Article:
Russia and the 'Resource Curse'

By Jeremy Lott

Russian President Vladimir Putin has extracted immense profits from his country's abundant oil and mineral deposits. He nationalized part of the oil industry and forced private energy firms to pay a pretty penny to do business in, beneath and just offshore of his once-great country.

Because of Russia's great oil wealth, and possibly owing something to his own autocratic personality, Putin had great interest in Hugo Chavez's resource-rich Venezuela. One time, an agent was dispatched to Caracas to talk with the Chavez government about oil exploration or some similar subject. The Russian's flight got in late, so he took a room for the night on the top floor of a Venezuelan hotel.

The Russian soon put in a call to the front desk. He asked if there was some national celebration going on outside. The front desk said no. He asked if they were sure about that. The front desk didn't budge. He insisted there must be some celebration because of all of those fireworks he could see and hear from his window. Oh that, the front desk said, "Those are actually gunshots."

Peter Kaznacheev delivered that droll punch line at a small lunch a few weeks ago at the Cato Institute in Washington, DC. Kaznacheev is a former adviser to the Kremlin. These days, he runs a natural resources consultancy out of London. He was in DC to present an ambitious working paper.

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Are countries blessed with abundant oil and mineral deposits actually afflicted with a "resource curse"? That's what many development economists -- including his eminence Jeffrey Sachs -- have argued for years, until it became something of a consensus view.

Count Kaznacheev an unbeliever. For him, curses belong to folklore, not economics. "Not all countries are cursed," he told the small room full of policy wonks chowing down on catered pasta, sandwiches and cookies.

Sure, according to the Index of Economic Freedom, nine out of the 10 least economically free countries are also resource-rich countries, Kaznacheev said, but that doesn't tell the whole story. Look up, says Kaznacheev: half of the 10 most economically free countries at the top of the list are resource-rich as well.

The more economically-free, resource-rich nations tend to be wealthier, have lower crime and higher literacy and life expectancy rates. How can oil be a blessing for them but a curse to others?

"I don't think it's a resource curse, but maybe a resource issue," Kaznacheev framed the problem, before guiding us into the heart of his analysis.

He advocates what he calls a moderate (pronounced "mow-der-aat") institutional approach to solving the problem. He crunched an unfathomable amount of data and found that those countries with generally good governance and well-established property rights are going to be able to handle oil, gas and mineral revenues with little difficulty. They simply treat resource extraction much like they would any other industry.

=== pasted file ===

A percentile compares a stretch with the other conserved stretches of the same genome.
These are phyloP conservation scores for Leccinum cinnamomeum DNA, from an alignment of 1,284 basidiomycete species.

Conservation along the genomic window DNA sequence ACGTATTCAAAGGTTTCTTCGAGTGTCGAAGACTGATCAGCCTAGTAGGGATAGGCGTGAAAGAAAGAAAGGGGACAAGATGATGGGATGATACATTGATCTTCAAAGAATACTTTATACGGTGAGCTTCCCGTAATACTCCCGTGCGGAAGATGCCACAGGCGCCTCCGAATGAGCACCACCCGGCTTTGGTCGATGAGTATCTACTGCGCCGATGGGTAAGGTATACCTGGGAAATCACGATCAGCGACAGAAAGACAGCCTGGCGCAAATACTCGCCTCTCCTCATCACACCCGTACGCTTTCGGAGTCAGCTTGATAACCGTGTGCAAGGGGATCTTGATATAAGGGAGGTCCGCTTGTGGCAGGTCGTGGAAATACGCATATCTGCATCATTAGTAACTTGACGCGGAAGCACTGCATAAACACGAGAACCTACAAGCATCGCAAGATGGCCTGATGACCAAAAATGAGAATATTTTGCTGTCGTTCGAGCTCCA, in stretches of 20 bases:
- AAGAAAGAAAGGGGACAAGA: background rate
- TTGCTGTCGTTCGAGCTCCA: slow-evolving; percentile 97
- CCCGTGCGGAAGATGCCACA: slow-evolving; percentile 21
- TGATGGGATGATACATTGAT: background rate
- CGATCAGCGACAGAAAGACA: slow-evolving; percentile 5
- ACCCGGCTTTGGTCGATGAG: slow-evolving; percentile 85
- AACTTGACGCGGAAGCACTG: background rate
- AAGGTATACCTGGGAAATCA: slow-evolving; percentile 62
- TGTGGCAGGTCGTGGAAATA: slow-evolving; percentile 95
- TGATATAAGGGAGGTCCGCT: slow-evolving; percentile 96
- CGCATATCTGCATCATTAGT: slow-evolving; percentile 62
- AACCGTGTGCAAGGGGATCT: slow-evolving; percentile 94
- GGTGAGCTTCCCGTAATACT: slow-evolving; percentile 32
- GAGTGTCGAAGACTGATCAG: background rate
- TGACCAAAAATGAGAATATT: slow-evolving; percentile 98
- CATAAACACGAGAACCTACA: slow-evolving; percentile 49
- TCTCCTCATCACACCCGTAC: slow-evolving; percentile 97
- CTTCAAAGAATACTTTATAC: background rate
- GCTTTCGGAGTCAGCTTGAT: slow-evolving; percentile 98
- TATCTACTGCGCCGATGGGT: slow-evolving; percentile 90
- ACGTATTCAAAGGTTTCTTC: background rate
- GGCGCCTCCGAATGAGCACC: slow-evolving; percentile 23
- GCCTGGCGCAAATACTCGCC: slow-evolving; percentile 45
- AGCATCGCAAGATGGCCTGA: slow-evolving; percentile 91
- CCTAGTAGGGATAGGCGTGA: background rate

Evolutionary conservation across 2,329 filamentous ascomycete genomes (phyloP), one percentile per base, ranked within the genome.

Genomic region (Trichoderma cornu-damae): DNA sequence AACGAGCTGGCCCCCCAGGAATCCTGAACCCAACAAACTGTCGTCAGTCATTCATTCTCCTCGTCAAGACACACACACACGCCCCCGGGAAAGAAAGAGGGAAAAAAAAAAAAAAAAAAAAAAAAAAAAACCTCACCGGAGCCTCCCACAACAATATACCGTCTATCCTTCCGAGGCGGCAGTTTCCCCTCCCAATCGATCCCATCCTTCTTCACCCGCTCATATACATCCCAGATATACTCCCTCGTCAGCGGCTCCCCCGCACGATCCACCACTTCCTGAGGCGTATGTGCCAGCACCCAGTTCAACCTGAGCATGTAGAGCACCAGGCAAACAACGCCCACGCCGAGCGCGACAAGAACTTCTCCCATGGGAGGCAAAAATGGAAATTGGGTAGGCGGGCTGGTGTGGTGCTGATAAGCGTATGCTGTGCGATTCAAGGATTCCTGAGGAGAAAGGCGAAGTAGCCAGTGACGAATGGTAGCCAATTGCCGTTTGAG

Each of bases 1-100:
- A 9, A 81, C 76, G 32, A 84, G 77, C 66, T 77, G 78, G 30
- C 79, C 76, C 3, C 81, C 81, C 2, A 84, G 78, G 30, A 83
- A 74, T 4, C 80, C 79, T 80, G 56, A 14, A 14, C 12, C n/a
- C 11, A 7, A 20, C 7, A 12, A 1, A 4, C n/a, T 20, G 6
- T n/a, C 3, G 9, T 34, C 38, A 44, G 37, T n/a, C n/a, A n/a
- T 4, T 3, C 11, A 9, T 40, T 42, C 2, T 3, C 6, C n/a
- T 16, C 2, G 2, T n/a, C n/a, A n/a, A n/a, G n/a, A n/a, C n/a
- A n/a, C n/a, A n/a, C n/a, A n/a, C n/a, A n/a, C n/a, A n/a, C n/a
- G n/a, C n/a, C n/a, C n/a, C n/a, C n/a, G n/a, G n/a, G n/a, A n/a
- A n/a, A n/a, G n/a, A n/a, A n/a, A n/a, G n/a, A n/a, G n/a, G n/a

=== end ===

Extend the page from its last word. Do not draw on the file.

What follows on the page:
But if you strike oil in countries without well-developed institutions, that's where things can hit a snag. Local strongmen will try to corner the market and spread the profits around to buy more support, thus shoring up their rule. This not at all uncommon scenario convinced Sachs and company that the resource curse was a real thing.

Kaznacheev is no strongman denier. He readily admits that his old boss Putin has benefitted from natural resource revenues, but he argues that the effects are overstated and don't account for changes that come with even crony prosperity.

One reason Kaznacheev doesn't fear the black gold is that governments are just not very good at extracting oil. Their margins-per-barrel are almost always much lower than profit margins at privately run oil companies. State firms can buoy their governments when oil barrel prices run high but their contributions turn negligible or even negative when the price plummets.

He pointed out that GDP in Russia has just about tripled under Putin, and a lot of that is due to natural resource extraction. Sure, this prosperity has helped out the Russian president, but it has also enriched a lot of other folks who would not have had two rubles to rub together otherwise.

Kaznacheev pointedly denies that Putin could be knocked off his horse, so to speak. That, however, doesn't mean that resource rich countries aren't starting to change, he explained. So I pressed the point a bit: what happens to Russia after its strongman's strength fails?

Well, then things may be different, he suggested. After all, "It is easier to control miserable people than wealthy people."

Jeremy Lott is editor at large for RealClearPolitics.

(AP Photo)

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